Holmes is often compared to visionary Steve Jobs and told Mercury News she    launched her company after "thinking about what is the greatest change I could make in the world."

Like Jobs, Holmes wears a daily "uniform" of a black suit with a black cotton turtleneck.

Holmes has set her sights on more than simply dominating the blood-testing market; she wants to create a whole new market called "consumer health technology" that will see consumers more engaged in their health care.

(Oh Jesus, stop, stop, STOP! Her vacuous fake idealism is the worst of it. Holmes simply doesn't care. Nothing was real, none of it was real, and none of it bothered her in the slightest, including the very real danger that her fucked-up testing could cost human lives.) 

As of last year, Holmes had 84 patents to her name (18 U.S. and 66 non-U.S.).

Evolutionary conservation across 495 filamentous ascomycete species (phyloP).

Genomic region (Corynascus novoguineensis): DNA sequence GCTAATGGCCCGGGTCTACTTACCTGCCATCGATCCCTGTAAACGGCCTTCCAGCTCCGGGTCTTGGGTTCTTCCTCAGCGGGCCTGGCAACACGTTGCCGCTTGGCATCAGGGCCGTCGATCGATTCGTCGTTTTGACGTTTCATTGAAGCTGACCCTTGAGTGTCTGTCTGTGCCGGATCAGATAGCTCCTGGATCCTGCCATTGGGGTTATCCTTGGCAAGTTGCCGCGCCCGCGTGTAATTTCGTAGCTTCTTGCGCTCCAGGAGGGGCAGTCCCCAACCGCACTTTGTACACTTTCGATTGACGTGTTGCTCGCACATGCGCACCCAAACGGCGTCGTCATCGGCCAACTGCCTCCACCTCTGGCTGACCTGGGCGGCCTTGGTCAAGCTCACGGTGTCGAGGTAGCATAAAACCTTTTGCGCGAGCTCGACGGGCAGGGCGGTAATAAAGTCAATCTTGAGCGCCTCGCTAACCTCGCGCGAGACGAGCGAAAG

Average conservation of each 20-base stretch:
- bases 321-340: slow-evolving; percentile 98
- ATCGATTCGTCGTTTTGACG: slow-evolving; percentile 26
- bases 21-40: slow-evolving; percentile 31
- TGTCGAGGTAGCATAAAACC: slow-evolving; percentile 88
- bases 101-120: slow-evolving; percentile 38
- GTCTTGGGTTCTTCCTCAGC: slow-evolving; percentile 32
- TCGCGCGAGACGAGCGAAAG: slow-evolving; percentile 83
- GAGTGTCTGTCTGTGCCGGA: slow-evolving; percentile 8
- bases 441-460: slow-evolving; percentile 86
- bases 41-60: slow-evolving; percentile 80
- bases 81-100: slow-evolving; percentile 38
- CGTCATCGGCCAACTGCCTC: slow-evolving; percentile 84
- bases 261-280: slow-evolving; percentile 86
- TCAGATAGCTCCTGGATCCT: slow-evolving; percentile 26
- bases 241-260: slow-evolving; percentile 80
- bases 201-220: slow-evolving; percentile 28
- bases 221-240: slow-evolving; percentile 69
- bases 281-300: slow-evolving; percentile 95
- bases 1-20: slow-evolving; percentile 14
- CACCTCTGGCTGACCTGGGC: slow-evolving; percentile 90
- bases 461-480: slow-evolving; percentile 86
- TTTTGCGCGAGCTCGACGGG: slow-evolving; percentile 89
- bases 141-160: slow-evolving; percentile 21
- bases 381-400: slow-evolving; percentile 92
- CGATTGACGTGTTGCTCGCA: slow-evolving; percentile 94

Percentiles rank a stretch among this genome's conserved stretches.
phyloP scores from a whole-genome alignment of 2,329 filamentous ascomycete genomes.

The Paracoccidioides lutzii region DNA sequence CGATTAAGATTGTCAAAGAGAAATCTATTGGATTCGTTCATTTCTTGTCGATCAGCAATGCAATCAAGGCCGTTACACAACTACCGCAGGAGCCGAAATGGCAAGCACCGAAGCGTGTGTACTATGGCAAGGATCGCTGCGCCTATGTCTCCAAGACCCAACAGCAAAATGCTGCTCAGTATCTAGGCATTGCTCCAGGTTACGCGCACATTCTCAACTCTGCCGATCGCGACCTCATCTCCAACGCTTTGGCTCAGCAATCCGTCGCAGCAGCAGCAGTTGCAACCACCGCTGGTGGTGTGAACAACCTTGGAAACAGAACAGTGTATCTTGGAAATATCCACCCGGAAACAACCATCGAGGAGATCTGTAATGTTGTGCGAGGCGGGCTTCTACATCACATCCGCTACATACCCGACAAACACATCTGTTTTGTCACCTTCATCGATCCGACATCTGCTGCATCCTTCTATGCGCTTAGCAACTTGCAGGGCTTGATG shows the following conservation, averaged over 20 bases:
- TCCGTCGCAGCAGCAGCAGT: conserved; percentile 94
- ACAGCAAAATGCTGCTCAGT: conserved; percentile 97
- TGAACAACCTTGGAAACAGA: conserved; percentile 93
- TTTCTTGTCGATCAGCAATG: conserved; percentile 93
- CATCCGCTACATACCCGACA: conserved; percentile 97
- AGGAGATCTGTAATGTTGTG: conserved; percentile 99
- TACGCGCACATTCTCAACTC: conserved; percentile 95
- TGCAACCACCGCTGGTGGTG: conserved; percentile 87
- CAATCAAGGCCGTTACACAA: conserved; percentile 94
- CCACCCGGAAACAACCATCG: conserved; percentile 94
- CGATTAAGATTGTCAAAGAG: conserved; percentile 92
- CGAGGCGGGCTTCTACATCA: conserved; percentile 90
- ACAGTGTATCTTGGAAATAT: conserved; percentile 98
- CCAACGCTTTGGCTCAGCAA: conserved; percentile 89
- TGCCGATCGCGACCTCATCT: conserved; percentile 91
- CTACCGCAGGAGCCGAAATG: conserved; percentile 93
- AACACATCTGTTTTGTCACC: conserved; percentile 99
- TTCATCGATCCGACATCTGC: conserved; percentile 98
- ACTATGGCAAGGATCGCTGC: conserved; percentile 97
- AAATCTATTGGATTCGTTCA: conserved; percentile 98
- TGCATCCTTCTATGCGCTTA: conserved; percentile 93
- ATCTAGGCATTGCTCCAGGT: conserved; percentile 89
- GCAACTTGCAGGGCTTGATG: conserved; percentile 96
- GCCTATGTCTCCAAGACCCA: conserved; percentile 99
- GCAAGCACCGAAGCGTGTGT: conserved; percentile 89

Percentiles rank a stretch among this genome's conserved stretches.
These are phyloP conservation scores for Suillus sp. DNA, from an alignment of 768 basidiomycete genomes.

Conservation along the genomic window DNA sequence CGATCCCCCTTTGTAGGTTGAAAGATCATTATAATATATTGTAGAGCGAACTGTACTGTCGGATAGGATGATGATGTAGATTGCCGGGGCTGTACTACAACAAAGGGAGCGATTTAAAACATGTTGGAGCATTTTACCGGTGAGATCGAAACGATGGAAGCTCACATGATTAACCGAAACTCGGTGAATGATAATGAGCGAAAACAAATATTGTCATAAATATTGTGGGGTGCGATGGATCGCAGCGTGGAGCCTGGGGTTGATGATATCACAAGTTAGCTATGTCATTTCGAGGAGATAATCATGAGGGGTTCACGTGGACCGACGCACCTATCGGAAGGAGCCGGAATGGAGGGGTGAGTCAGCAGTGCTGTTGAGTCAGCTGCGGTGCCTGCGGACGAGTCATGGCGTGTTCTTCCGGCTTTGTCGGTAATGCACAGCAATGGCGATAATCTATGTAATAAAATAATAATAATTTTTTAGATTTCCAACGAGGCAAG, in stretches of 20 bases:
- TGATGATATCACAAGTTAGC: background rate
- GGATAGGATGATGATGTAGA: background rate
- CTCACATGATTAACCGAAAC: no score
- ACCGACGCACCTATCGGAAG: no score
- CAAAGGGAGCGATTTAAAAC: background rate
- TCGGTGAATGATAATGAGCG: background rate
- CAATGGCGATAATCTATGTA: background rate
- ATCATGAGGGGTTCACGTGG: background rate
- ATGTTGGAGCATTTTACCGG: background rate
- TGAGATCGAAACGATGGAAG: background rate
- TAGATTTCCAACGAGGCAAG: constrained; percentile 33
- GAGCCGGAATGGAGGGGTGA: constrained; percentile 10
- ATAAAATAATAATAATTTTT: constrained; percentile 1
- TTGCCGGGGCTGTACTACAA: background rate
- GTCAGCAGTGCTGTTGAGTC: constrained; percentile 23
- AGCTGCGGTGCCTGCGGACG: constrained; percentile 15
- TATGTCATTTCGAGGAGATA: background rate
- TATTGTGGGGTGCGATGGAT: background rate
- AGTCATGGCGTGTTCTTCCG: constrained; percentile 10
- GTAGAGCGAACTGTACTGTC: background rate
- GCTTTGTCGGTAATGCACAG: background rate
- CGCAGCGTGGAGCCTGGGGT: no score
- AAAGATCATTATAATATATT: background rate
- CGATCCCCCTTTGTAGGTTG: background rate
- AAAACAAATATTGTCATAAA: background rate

According to CBS News, Holmes spends every waking hour in her office and doesn't even own a TV at home.

(And you believed her! In light of what we now know, I am beginning to wonder just what she did all day.)

In March this year, Holmes became the youngest person ever honored as a lifetime member by the Horatio Alger Association of Distinguished Americans.

(Oh boy - get one of those long-arm stretch-out things with the hand on it, and snatch that award back! Horatio Alger is all about "rags to riches", but since when are riches necessarily tied to human decency?)

According to The New Yorker, Holmes "can quote Jane Austen by heart, [but] no longer devotes time to novels or friends, doesn't date, doesn't own a television, and hasn't taken a vacation in 10 years ... She is a vegan, and several times a day she drinks a pulverized concoction of cucumber, parsley, kale, spinach, romaine lettuce, and celery."

(I want to see that celery.)

She abstains from caffeine, limits the amount of time she sleeps, and works seven days a week (Insights by Stanford Business).

(Doing what exactly?)

Holmes is notoriously secretive, and while she's been criticized by industry peers as such, insists she must protect her technology from the prying eyes of competitors.

(And. You know what else. Didn't work out, did it, Elizabeth?)


How things change in only a handful of years!